Sunday, 15 July 2018

NZIFF Q&A - Dog's Best Friend, Eryn Wilson

NZIFF Q&A - Dog's Best Friend, Eryn Wilson


My film is....
Dog’s Best Friend. It’s a documentary about one man, Jacob Leezak and his life’s work; to rehabilitate man’s best friend, one dog at a time. Whilst Jacob works with domestic pets with minor behaviour issues, he specialises in working with the powerful breeds that we often see in the media for all the wrong reasons.

The moment I'm most proud of is....
Getting into the NZIFF. To be recognized by a festival with the international appeal and profile the NZIFF has, it’s both a privilege and acknowledgement of what we’ve achieved with this indie film.
NZIFF Q&A - Dog's Best Friend, Eryn Wilson

The reason I carried on with this film when it got tough is.....
I trained as an actor at Toi Whakaari. I come from a free-lance background. I’ve never had a 9 to 5 job. The down side is there’s nobody else there to fire you for not turning up to work. The upside though is that you develop a thick skin, a resourcefulness, a discipline and a self-belief that if you’re passionate enough about something and you’re prepared to stick with it, you can create your own opportunities and your own work. You don’t need anybody else.

The one moment that will resonate with an audience is.......
I won’t give that moment away. Safe to say that because my protagonist Jacob is so good at what he does, it would be easy for an audience to be lulled into the expectation that Jacob is in control of these dogs at all times and nothing unexpected ever happens in the film….. That’s all I’ll say…

The hardest thing I had to cut from this film is........
An old draft of the film had it opening with a scene of a dog being put to sleep. He’d been sentenced to death after biting someone and not being registered and his owner basically gave him up. A sad but typical story. Bad ownership of the first degree. I treated the scene delicately, knowing it would be controversial but I felt passionate that my audience needed to filter the rest of the film through that opening scene. Well. Festivals wouldn’t go near it with a barge pole. After being knocked back by several festivals I finally took out that scene and we got into the very next festival we entered. Safe to say, it’ll be left in the director’s cut.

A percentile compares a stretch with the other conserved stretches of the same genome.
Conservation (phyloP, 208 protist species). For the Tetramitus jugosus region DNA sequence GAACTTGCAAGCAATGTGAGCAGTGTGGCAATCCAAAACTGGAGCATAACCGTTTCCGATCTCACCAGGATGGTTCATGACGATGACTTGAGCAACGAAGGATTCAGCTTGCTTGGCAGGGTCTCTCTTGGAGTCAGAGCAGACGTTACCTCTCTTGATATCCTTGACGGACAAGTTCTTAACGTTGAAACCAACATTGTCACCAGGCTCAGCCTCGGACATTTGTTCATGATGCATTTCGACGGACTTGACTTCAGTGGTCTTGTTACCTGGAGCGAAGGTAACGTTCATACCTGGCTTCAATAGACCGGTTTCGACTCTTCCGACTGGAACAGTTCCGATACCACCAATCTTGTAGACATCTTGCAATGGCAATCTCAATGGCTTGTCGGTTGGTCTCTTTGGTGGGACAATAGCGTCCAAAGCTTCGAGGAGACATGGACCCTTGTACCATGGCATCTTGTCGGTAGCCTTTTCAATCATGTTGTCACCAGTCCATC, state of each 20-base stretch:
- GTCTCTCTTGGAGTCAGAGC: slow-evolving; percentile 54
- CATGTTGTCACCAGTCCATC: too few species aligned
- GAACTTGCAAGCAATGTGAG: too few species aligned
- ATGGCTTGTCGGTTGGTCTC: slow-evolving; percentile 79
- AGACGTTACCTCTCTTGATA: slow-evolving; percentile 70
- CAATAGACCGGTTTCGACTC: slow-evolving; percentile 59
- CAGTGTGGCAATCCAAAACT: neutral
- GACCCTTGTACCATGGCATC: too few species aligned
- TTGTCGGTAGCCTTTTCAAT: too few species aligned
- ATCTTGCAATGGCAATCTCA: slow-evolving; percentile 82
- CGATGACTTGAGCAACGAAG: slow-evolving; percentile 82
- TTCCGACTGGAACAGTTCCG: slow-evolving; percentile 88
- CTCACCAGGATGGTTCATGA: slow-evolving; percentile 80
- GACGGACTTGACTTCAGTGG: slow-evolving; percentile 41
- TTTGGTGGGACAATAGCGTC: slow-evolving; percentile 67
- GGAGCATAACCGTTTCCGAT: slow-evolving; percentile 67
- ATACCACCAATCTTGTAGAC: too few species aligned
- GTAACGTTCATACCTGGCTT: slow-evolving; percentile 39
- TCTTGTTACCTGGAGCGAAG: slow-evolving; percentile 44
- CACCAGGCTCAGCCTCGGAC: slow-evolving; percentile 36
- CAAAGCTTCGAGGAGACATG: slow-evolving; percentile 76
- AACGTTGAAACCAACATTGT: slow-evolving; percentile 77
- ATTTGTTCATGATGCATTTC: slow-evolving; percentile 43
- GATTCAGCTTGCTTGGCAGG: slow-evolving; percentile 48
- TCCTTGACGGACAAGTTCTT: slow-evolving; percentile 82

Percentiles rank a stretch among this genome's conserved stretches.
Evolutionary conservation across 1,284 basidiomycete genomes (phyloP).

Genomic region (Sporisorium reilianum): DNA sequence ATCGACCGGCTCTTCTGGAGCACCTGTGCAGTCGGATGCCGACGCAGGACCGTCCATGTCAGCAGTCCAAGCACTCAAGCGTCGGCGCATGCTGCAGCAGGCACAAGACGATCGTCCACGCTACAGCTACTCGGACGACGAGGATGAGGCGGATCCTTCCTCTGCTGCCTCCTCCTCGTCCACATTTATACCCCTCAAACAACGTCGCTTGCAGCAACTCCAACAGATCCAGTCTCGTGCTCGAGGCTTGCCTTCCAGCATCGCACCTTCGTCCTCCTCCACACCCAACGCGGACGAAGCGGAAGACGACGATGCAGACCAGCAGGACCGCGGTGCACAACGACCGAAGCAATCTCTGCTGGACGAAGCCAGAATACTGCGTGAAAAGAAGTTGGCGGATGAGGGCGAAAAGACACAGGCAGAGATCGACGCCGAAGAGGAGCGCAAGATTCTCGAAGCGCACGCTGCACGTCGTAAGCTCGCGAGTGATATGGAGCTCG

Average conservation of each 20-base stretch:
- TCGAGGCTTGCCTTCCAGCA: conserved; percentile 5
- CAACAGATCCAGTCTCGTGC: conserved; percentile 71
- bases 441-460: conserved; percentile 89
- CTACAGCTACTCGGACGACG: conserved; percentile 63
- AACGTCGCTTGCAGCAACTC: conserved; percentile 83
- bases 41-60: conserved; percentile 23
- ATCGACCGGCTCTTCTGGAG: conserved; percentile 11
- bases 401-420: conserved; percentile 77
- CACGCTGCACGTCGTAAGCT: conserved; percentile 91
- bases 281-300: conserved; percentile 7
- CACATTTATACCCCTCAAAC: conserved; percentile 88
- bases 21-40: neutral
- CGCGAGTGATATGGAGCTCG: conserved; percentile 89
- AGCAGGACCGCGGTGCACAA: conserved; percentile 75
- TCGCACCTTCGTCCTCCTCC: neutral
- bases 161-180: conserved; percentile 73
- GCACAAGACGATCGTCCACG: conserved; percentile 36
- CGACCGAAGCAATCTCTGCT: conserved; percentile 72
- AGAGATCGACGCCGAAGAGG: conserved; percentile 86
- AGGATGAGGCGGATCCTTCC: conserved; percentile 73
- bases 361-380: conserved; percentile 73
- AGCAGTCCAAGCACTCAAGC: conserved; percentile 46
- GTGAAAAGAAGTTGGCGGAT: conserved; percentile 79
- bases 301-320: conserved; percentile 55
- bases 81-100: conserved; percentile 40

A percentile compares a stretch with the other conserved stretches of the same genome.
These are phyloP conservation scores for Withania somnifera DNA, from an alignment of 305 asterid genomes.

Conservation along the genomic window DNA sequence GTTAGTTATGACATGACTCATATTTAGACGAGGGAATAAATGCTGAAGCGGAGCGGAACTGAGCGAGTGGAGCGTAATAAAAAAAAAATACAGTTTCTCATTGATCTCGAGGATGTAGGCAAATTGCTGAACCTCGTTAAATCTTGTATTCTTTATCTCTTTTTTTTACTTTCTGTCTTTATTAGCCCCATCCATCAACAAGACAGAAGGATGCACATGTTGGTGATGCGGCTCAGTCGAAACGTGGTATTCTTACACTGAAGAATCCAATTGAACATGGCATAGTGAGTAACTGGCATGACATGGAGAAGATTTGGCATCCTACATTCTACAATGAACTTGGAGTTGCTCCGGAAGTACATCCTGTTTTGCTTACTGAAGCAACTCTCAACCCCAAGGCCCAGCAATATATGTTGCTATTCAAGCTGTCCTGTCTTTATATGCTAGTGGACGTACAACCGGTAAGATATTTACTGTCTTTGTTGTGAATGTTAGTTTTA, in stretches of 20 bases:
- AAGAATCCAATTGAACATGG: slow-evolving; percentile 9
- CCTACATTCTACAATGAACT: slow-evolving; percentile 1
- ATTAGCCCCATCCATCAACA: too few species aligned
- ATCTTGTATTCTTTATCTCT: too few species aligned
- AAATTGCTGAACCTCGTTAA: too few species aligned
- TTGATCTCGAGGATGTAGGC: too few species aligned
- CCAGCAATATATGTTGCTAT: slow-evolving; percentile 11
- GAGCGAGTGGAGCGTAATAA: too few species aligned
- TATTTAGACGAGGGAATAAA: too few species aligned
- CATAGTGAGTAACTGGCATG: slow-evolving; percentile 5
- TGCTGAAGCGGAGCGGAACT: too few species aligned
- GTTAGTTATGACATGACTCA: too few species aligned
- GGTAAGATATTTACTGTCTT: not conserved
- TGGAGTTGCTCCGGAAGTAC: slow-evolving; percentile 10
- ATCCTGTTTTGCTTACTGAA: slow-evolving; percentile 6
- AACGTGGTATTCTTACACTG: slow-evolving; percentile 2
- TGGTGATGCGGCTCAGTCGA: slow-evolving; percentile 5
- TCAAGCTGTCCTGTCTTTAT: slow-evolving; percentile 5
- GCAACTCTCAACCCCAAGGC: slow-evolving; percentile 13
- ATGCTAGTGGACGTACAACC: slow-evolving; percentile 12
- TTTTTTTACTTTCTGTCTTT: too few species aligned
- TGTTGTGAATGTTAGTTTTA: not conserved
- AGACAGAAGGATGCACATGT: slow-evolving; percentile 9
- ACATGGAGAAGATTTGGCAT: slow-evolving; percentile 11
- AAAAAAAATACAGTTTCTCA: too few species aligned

The thing I want people to take from this film is ......
Dogs are like children. They are not born bad. They simply reflect the time and attention their owners choose to put into them. And it takes a very special person who’ll dedicate their lives to helping these damaged dogs. That person is Jacob Leezak.

The reason I love the NZIFF is.......
I’ve always loved the NZIFF. The wide range of films, the numerous venues, the buzz of the festival, especially at night. Buying a 10-trip ticket and dissapearing into the festival for a couple of weeks is invigorating, inspirational and opens the mind. It’s truly wonderful and a credit to Bill and the team.

What the 50th NZIFF means to me is......
Its testament to the quality, integrity and popularity of the NZIFF. And what better way to mark my feature film directorial debut than to be a part of the 50th anniversary. I’ll never forget it.

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